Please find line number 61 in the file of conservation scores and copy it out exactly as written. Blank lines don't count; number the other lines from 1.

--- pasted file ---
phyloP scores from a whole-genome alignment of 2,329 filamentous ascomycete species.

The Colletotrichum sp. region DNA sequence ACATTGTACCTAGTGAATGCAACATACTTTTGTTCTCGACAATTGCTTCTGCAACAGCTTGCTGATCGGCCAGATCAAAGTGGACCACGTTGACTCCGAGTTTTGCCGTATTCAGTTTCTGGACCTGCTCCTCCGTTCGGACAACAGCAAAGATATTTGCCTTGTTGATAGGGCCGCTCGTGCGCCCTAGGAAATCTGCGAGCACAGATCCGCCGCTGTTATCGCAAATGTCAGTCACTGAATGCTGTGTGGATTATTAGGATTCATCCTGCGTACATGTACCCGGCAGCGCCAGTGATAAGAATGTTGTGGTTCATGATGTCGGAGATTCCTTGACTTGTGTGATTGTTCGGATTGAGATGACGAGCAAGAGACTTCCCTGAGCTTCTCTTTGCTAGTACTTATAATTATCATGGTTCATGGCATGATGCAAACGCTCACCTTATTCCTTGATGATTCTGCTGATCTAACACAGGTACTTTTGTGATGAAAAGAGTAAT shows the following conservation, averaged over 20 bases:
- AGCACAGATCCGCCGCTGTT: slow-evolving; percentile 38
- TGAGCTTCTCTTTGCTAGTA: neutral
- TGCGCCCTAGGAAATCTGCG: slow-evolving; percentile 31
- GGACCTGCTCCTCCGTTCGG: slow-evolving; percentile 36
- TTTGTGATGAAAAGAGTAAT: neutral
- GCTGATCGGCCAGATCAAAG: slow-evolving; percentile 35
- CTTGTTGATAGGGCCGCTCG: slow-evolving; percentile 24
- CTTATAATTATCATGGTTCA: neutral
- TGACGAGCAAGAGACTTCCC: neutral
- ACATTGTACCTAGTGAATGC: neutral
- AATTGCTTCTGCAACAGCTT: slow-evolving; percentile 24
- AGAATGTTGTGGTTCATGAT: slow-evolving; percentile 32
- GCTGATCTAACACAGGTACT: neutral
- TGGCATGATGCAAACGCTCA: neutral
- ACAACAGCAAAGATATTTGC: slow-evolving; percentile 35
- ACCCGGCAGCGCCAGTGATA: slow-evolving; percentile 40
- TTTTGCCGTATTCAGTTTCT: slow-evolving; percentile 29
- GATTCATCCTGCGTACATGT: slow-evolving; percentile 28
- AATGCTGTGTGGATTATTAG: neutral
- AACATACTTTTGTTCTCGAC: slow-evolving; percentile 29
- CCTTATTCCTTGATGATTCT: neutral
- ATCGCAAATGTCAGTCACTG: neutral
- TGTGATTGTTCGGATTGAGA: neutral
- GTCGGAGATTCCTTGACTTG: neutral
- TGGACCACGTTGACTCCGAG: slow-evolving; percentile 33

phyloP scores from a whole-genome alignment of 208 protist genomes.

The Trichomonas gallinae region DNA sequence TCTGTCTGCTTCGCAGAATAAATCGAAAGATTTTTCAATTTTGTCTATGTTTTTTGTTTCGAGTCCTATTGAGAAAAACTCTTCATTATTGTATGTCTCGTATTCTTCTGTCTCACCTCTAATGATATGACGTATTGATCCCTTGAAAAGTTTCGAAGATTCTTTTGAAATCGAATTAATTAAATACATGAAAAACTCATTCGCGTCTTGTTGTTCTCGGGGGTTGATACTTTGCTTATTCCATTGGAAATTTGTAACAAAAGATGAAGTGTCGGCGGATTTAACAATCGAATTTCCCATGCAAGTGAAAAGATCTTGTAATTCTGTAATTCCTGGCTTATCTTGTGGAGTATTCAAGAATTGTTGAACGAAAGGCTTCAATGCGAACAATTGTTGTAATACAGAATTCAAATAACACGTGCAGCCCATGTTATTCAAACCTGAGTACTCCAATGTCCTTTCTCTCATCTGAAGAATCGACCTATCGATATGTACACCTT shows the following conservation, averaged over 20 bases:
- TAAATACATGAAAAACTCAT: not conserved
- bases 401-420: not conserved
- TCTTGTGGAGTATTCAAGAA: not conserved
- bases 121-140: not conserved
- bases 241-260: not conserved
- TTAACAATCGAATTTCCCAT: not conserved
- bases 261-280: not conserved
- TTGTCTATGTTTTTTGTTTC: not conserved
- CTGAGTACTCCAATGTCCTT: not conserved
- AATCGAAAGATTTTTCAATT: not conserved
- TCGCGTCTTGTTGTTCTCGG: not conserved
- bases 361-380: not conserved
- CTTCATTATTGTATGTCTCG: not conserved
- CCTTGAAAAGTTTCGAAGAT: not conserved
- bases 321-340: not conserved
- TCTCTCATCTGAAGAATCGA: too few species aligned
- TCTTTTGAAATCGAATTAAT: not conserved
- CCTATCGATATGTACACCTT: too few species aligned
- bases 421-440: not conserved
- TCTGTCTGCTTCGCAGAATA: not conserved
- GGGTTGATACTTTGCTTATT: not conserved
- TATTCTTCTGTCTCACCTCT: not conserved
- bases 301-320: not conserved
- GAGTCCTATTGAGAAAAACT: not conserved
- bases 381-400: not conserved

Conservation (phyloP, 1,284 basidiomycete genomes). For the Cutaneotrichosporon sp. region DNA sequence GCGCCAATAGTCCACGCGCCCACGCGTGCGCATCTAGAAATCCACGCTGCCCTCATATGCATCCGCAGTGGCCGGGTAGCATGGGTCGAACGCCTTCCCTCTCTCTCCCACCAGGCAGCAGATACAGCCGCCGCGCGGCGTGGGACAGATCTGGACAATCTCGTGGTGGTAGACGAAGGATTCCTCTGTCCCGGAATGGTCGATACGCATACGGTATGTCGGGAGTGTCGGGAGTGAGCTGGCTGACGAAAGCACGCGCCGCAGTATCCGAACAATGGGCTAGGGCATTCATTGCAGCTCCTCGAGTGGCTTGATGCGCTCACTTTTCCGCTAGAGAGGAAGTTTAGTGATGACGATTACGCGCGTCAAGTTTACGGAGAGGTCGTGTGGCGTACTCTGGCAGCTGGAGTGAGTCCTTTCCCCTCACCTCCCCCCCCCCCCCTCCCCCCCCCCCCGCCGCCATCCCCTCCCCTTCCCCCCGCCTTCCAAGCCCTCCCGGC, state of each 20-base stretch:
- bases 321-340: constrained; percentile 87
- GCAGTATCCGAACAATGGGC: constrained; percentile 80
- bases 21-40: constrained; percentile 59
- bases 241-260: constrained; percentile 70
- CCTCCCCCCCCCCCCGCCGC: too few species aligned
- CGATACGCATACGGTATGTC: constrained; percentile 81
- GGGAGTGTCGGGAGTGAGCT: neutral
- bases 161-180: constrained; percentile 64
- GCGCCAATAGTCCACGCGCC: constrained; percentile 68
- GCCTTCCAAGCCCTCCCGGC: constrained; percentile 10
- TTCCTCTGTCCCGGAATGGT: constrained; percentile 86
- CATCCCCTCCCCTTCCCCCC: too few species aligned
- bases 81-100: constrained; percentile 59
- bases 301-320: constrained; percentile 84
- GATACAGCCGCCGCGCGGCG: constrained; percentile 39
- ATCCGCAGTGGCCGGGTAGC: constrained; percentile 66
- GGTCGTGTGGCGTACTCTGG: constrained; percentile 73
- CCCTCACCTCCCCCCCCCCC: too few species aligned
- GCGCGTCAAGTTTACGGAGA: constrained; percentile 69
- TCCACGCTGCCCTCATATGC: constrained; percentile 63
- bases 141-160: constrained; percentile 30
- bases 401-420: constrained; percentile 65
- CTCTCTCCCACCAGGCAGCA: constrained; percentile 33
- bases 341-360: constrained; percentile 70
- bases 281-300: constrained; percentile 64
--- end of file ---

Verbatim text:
- CGATACGCATACGGTATGTC: constrained; percentile 81